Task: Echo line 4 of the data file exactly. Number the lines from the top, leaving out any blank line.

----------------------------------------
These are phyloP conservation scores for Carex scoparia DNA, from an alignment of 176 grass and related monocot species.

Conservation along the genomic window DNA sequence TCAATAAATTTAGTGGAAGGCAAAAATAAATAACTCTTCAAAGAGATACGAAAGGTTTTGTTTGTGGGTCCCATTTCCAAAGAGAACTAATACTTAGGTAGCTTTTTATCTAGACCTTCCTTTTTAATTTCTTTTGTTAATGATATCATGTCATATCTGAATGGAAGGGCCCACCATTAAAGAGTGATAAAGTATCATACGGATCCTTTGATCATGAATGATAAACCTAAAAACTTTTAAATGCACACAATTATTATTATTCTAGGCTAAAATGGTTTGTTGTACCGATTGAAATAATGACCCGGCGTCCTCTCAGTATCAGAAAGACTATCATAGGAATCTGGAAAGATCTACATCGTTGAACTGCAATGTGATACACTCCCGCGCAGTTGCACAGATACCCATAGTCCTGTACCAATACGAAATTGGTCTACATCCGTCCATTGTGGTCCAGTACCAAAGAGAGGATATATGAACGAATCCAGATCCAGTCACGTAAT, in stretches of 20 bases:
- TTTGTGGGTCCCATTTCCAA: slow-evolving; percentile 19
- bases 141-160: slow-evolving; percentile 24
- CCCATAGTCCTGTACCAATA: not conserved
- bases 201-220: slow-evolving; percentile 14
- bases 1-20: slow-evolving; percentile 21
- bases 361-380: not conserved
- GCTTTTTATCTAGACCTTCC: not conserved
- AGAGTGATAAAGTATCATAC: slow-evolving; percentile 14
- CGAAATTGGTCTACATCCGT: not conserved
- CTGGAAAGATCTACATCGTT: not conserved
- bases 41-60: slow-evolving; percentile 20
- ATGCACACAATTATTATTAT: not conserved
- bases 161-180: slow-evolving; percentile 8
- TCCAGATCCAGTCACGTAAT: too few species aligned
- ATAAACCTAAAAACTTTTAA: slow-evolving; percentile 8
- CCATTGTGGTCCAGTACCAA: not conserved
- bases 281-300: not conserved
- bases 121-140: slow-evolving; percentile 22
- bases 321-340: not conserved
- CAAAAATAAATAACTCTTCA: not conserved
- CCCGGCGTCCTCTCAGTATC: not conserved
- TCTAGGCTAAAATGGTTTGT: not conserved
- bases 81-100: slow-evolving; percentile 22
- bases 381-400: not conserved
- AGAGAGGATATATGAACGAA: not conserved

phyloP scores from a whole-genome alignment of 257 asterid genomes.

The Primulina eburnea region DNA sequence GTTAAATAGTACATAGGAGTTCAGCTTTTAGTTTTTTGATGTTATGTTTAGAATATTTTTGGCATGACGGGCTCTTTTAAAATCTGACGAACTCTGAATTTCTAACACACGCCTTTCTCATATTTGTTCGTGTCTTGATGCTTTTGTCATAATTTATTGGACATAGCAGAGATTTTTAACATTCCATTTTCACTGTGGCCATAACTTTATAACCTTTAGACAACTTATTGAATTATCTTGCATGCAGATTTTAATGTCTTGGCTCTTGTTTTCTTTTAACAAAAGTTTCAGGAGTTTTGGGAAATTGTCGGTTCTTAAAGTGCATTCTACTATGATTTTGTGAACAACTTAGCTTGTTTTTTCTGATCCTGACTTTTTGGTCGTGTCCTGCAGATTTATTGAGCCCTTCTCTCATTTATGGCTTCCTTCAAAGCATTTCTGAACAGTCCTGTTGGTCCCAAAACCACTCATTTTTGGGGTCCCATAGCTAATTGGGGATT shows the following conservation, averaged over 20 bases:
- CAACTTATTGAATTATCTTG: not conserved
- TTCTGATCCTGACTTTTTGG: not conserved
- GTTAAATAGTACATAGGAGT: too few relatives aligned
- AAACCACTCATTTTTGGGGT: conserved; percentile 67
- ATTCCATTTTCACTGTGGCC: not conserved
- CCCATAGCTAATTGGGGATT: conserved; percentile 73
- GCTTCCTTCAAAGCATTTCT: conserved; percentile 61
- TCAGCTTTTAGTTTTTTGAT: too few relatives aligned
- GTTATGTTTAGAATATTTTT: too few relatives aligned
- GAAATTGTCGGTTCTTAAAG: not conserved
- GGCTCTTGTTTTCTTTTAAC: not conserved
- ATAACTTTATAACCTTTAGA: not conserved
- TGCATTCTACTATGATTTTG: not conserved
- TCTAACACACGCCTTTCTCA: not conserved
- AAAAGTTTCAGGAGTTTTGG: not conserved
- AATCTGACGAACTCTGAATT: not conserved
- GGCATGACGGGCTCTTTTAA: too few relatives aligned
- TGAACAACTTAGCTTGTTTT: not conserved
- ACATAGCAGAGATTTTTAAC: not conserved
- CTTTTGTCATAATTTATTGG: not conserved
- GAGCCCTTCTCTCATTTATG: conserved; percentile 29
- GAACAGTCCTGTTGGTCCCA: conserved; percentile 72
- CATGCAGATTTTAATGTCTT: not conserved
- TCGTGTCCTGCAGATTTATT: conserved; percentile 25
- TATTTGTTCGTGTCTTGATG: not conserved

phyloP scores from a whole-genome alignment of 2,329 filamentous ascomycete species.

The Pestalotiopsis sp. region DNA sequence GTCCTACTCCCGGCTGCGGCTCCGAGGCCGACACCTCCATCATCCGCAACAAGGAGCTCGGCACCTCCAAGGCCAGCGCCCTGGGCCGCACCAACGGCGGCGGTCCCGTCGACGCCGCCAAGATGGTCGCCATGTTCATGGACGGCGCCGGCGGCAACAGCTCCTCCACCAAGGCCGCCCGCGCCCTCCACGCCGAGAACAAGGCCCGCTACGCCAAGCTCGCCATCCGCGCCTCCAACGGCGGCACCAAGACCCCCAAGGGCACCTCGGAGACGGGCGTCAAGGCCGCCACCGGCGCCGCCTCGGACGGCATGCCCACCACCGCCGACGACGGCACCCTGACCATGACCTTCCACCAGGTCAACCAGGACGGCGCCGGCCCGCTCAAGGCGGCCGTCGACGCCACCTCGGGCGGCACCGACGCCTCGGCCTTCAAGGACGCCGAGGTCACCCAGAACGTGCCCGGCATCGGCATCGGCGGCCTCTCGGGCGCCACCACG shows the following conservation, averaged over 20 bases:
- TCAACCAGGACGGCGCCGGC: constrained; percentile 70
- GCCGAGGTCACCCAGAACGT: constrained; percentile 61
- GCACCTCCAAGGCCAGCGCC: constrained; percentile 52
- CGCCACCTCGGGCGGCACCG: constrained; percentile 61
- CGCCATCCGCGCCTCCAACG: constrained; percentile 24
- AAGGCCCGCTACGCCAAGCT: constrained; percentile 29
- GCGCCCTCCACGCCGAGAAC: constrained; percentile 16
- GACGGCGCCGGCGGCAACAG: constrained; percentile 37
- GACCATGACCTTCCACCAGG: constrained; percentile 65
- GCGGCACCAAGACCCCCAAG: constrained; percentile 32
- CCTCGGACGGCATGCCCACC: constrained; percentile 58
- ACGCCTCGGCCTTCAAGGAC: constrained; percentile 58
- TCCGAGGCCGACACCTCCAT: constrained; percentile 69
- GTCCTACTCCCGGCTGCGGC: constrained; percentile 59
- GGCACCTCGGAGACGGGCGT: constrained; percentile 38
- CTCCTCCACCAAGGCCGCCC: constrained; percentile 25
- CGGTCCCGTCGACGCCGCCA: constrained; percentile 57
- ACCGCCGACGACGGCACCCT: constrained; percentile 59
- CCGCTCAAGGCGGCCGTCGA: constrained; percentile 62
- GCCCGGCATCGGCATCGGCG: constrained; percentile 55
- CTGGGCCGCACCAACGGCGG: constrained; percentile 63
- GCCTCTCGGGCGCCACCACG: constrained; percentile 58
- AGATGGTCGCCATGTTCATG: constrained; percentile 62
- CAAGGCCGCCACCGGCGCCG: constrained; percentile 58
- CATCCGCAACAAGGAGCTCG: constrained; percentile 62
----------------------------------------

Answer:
- bases 141-160: slow-evolving; percentile 24